Moving HPC to the Cloud: A Guide for 2020

This is a guest post by Limor Maayan-Wainstein, a senior technical writer with 10 years of experience writing about cybersecurity, big data, cloud computing, web development, and more.

High performance computing (HPC) enables you to solve complex problems which cannot be solved by regular computing. Traditionally, HPC solutions provided mainly supercomputers. Today, HPC is typically a mix of resources, including supercomputing and virtualized and bare metal servers, platforms for management, sharing and integration capabilities, and more. When coupled with the cloud, HPC is made more affordable, accessible, efficient and shareable.

What Is HPC?

HPC is a collection of computing resources that provides solutions to complex problems, which personal computers cannot solve. Supercomputers provide some HPC services, making supercomputing a special case of HPC systems.

The Cray supercomputer is a classic example of this phenomenon. Twenty or thirty years ago, the first Cray computers were supercomputers. Today, Cray Computer launched HPC and it is a family of supercomputers that provide high-performance computing using distributed processing technology.

Supercomputers are highly specialized, and cost millions of dollars to deploy and run. However, HPC is a low-cost system that uses legacy hardware, putting it within reach of many more businesses.

Benefits of HPC in the Cloud

The adoption of cloud computing by HPC users is due to several factors. Today's public cloud hardware dramatically improves on legacy on-premises infrastructure, especially for use cases requiring graphical processing units (GPUs). Cloud HPC users can take advantage of auto-scaling and orchestration, development tools, big data analytics, management software and other advanced features of the public cloud.

Here are several key benefits of using HPC in the cloud.

Easily share HPC data with your existing cloud workflows

Unlike on-premises HPC systems, cloud-based HPC systems make data and metadata easy to share. This enables collaboration and supports automated workflows. For example, users can search for previous jobs with similar properties to avoid re-analysis, or easily feed HPC data into analytics and AI systems.

End-to-end management and traceability

Cloud-based HPC provides a well-designed environment that can be integrated across the entire business stack. Traceability is important for companies to measure profits and eliminate uncertainty. The HPC application and related hardware environments are highly distributed. This makes it difficult for engineers and IT teams to perform continuous end-to-end monitoring. Modeling, analysis, data regression, and post-processing visualization are all considered complex tasks.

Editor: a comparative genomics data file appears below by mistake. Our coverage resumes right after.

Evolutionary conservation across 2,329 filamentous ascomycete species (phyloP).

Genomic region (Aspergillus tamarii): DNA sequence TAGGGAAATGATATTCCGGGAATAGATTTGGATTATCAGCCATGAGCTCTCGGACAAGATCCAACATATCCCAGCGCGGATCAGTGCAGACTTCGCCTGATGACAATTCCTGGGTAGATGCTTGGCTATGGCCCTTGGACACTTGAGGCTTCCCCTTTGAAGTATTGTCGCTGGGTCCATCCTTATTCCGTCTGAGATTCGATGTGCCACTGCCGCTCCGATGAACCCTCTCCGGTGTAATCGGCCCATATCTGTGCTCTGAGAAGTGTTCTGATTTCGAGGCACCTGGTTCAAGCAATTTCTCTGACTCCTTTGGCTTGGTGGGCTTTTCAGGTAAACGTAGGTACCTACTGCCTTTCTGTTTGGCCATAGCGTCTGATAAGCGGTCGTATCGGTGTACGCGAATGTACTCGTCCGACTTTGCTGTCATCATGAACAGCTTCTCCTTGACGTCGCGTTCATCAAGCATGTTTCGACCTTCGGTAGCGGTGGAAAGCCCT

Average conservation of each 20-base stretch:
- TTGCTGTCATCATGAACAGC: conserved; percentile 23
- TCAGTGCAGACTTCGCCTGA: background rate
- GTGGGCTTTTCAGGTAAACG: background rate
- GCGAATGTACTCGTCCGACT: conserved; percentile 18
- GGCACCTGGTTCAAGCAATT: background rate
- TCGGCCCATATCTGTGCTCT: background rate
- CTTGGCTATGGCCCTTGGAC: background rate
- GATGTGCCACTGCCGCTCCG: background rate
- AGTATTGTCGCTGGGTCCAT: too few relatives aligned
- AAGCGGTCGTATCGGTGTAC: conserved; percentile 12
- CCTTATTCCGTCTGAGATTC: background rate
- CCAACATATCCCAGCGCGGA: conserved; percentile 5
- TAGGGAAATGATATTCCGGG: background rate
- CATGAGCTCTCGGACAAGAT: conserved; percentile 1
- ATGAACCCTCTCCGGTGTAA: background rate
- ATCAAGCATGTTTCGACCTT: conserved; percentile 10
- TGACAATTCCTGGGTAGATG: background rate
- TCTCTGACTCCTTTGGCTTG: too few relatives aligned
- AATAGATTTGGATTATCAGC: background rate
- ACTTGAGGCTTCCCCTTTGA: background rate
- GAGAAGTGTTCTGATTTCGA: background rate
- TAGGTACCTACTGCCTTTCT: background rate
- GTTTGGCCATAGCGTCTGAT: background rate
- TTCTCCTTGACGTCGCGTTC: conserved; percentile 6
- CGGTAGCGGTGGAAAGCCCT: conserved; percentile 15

In cloud-based HPC, each part of the process is performed on a specific, isolated hardware and software stack. Tiered cloud storage aligns storage and optimizes performance based on process performance. This approach enables organizations to dramatically reduce the number of manual scripts required and increase the level of abstraction, to align HPC workloads with their hardware capabilities.

Increased efficiency of HPC services

HPC provides a strong ecosystem that promotes collaboration. HPC enables networks of value across social, transportation, media and supply networks. Today companies have customers and engineering centers around the world, complicating their supply chain. HPC must promote cross-site collaboration, bring IT resources closer to each user, and address issues of relevance and data fragmentation.

Legacy HPC architectures were not designed to efficiently exchange information between remote systems. By contrast, cloud-based systems easily allow data sharing and collaboration across corporate boundaries. Cloud computing infrastructure opens up new opportunities to use HPC that local systems cannot solve.

HPC in the Cloud: A Comparison

HPC on the Big Three Clouds: Deployment Considerations

As you plan to move your HPC workloads to one of the public clouds, you should consider the different architectural requirements imposed by each environment, and how to leverage the different options and services they offer.

Considerations for HPC on AWS

Choose the required storage space